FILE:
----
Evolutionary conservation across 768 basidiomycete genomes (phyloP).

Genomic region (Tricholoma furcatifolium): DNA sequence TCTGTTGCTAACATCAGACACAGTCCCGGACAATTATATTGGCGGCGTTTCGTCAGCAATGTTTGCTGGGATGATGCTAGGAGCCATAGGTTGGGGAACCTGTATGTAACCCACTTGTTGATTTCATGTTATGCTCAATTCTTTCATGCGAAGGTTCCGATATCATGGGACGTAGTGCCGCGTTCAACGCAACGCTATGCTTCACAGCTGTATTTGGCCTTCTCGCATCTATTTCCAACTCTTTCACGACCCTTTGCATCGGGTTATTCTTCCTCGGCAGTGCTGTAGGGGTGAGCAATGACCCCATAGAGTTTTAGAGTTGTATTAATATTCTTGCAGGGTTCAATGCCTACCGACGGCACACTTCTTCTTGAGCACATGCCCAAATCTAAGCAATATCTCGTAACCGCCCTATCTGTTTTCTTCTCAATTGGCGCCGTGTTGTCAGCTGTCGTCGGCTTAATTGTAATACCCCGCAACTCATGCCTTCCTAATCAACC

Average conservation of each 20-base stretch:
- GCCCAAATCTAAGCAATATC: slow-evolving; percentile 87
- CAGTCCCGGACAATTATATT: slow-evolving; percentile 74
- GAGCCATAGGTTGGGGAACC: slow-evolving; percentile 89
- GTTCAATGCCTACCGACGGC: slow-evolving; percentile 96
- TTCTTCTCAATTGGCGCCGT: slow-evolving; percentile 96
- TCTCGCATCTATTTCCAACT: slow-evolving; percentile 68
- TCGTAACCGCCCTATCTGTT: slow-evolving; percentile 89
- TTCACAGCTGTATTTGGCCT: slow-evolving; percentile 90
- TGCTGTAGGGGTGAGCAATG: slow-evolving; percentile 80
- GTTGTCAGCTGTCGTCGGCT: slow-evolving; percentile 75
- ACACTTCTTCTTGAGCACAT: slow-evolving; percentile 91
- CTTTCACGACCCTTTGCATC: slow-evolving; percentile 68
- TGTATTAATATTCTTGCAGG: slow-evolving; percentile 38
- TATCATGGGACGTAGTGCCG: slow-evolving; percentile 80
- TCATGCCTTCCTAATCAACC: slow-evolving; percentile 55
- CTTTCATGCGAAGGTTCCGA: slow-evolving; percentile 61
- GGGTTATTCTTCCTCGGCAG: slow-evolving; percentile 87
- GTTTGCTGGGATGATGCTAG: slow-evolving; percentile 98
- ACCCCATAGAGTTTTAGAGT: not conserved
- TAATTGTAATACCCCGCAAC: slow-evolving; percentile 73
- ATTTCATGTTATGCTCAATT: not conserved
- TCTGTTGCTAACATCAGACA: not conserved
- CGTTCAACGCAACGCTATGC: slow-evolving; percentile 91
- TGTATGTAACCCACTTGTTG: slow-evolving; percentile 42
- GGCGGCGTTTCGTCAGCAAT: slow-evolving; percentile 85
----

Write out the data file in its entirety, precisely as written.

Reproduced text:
Evolutionary conservation across 768 basidiomycete genomes (phyloP).

Genomic region (Tricholoma furcatifolium): DNA sequence TCTGTTGCTAACATCAGACACAGTCCCGGACAATTATATTGGCGGCGTTTCGTCAGCAATGTTTGCTGGGATGATGCTAGGAGCCATAGGTTGGGGAACCTGTATGTAACCCACTTGTTGATTTCATGTTATGCTCAATTCTTTCATGCGAAGGTTCCGATATCATGGGACGTAGTGCCGCGTTCAACGCAACGCTATGCTTCACAGCTGTATTTGGCCTTCTCGCATCTATTTCCAACTCTTTCACGACCCTTTGCATCGGGTTATTCTTCCTCGGCAGTGCTGTAGGGGTGAGCAATGACCCCATAGAGTTTTAGAGTTGTATTAATATTCTTGCAGGGTTCAATGCCTACCGACGGCACACTTCTTCTTGAGCACATGCCCAAATCTAAGCAATATCTCGTAACCGCCCTATCTGTTTTCTTCTCAATTGGCGCCGTGTTGTCAGCTGTCGTCGGCTTAATTGTAATACCCCGCAACTCATGCCTTCCTAATCAACC

Average conservation of each 20-base stretch:
- GCCCAAATCTAAGCAATATC: slow-evolving; percentile 87
- CAGTCCCGGACAATTATATT: slow-evolving; percentile 74
- GAGCCATAGGTTGGGGAACC: slow-evolving; percentile 89
- GTTCAATGCCTACCGACGGC: slow-evolving; percentile 96
- TTCTTCTCAATTGGCGCCGT: slow-evolving; percentile 96
- TCTCGCATCTATTTCCAACT: slow-evolving; percentile 68
- TCGTAACCGCCCTATCTGTT: slow-evolving; percentile 89
- TTCACAGCTGTATTTGGCCT: slow-evolving; percentile 90
- TGCTGTAGGGGTGAGCAATG: slow-evolving; percentile 80
- GTTGTCAGCTGTCGTCGGCT: slow-evolving; percentile 75
- ACACTTCTTCTTGAGCACAT: slow-evolving; percentile 91
- CTTTCACGACCCTTTGCATC: slow-evolving; percentile 68
- TGTATTAATATTCTTGCAGG: slow-evolving; percentile 38
- TATCATGGGACGTAGTGCCG: slow-evolving; percentile 80
- TCATGCCTTCCTAATCAACC: slow-evolving; percentile 55
- CTTTCATGCGAAGGTTCCGA: slow-evolving; percentile 61
- GGGTTATTCTTCCTCGGCAG: slow-evolving; percentile 87
- GTTTGCTGGGATGATGCTAG: slow-evolving; percentile 98
- ACCCCATAGAGTTTTAGAGT: not conserved
- TAATTGTAATACCCCGCAAC: slow-evolving; percentile 73
- ATTTCATGTTATGCTCAATT: not conserved
- TCTGTTGCTAACATCAGACA: not conserved
- CGTTCAACGCAACGCTATGC: slow-evolving; percentile 91
- TGTATGTAACCCACTTGTTG: slow-evolving; percentile 42
- GGCGGCGTTTCGTCAGCAAT: slow-evolving; percentile 85